After World War Two British citizens where faced with great social problems as there was ill heath due to malnourishment, physical and mental disabilities any health care had to be paid for privately or received through charities and organisations. Houses had been destroyed and where not rebuilt, there were very few jobs available as manufacturing had slowed down due to difficulties in exporting and jobs the war created where lost. The upper classes had better opportunities in obtaining services making the social class divide more prominent. Winston Churchill recognised the how inadequate social protection was and the need for improvement so he commissioned a William Henry Beveridge 1879-1963 to create a report focused on the reconstruction of post war Briton. Beveridge produced Social Insurance and Allied Services in 1942’ this report contained keynesian policy’s stating that the government should intervene and provide a standard of living for all in a form of Social Insurance and universal benefits that would not be means tested.
Although this report was not implemented straightaway by conservative, when labour was elected in 1945 the report formed the basis of the new prime ministers, Clement Attlee government’s legislative programme, for social reform.
Within the report Bevedridges aim was to tackle the 5 evils of society, Want, Disease, Squalor, ignorance and idleness which he felt were Britain’s major social problems. Want (poverty) was the main reason for Beveridge’s investigation the ‘National Insurance Act 1946’ entitled people to sickness benefits, unemployment benefit and retirement benefit meaning people would be able to meet their basic needs. The ‘Family allowances Act 1945’ was also introduced and this entitled an allowance to children under the age of sixteen. Disease (ill health) was a dominant issue as many citizens greatly suffered due to the lack and affordability of professional health services ‘The National Health Service Act’ was implemented in 1946 and insured that health care was free to all social classes and available in all areas. Squalor (poor housing) many houses had been destroyed and poorly maintained due to the bombings and cost of up keep, within the ‘New Towns Act 1946’ the Government was given power to designate any area of land that they considered development should take place, in order to improve living and working conditions. (www.historylearningsite.co.uk 2010) During this period of time ‘The Education Act 1944’ Targeted Beveridge evil Ignorance (Lack of education) education was limited and expensive this act allowed all children to obtain free education from the age of five, the importance of education was beginning to be understood as a benefit for the economy as a whole. Idleness (unemployment) Beveridge saw full employment as the pivot of the social welfare programme, (class handout) this was a contrast to previous classic economic idea that the government should ‘let well alone.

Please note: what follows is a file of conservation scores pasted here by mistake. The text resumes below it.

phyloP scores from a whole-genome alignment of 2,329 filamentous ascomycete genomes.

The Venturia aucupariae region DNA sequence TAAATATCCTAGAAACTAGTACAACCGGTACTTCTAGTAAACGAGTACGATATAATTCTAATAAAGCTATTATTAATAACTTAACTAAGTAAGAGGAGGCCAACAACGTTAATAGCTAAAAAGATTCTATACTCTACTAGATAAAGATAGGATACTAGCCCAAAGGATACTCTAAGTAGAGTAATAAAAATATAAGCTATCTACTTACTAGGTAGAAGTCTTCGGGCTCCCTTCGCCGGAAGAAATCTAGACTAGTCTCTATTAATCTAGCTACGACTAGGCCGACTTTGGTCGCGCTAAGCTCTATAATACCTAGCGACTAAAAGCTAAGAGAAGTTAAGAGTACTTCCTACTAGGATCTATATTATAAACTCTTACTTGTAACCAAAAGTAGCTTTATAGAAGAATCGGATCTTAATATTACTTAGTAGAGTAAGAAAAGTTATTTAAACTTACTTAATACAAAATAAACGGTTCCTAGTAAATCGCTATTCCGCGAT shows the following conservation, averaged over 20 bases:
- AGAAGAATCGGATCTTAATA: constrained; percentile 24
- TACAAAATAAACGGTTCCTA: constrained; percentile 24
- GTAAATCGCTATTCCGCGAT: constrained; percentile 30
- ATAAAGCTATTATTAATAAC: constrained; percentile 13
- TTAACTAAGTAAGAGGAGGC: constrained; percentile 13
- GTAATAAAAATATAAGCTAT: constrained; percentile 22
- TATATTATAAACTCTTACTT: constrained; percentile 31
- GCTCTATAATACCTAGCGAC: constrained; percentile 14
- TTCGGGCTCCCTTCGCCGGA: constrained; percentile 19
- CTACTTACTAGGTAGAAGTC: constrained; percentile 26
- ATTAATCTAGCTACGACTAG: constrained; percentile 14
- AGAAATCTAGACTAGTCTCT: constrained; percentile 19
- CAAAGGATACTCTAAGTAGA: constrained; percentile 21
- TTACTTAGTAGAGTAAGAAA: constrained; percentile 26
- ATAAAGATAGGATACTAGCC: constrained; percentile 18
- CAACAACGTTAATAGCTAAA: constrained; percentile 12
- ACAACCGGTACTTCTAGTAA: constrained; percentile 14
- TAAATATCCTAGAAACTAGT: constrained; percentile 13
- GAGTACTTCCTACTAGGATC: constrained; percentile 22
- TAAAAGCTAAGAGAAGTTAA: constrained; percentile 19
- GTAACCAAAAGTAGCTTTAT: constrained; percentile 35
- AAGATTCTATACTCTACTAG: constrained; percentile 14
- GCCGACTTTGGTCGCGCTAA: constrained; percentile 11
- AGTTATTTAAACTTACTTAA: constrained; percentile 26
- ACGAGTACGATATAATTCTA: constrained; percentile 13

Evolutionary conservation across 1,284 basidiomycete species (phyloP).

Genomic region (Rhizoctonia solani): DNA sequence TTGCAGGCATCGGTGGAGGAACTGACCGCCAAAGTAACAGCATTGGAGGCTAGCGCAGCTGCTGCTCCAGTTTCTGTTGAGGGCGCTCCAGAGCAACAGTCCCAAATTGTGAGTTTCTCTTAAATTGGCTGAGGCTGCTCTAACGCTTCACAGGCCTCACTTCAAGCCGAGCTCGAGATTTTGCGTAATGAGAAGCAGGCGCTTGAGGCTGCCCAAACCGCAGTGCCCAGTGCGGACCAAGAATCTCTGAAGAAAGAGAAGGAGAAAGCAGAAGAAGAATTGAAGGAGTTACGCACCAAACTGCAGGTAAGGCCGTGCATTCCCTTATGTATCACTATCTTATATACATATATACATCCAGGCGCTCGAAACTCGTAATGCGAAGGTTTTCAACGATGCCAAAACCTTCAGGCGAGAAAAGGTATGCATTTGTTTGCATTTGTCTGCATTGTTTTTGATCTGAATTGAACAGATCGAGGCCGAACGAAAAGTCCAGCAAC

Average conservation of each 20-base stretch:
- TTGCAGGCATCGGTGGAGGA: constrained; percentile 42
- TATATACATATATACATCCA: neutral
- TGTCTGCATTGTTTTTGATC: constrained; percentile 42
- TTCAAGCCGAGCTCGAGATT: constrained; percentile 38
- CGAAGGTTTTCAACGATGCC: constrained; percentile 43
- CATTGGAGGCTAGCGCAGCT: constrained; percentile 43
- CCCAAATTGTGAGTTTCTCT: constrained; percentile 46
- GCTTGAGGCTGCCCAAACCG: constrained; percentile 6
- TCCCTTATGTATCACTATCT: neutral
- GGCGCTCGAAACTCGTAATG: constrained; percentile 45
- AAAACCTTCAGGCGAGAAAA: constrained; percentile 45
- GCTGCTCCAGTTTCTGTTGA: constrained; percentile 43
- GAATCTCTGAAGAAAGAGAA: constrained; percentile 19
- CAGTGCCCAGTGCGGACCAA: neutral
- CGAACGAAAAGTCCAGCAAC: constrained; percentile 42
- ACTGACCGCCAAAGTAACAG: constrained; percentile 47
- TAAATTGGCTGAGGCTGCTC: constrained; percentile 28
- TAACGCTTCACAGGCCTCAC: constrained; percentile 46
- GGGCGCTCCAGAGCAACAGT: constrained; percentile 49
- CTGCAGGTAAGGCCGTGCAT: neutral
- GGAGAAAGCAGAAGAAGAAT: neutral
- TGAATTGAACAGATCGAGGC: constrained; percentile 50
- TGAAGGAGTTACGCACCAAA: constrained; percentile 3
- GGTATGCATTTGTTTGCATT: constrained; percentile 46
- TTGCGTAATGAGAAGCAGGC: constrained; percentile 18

The reports publication caused a stir with people wondering what the outcome would be, it also gave those at home and those in the armed forces a sense of what kind of ideal new society and way of life they had fought for. In 1944 the Education Act was brought forward by a Rab butler the Minister of Education this act was an attempt to create the structure for the post-war British education system, the basic aim was to give every child an equal chance to develop his/ her talents and abilities to the fullest in a free education system. By giving children a free education between the ages off five to fifteen meant that every child could engage and achieve a higher academic level and contribute by being more employable, selective entry to secondary schools was now determined by a pupil’s academic ability and not by parental financial means. (www.earlhamsociologypages.co.uk 14.4.10) By providing free education it opened up secondary schooling to girls and different social classes were given equal...
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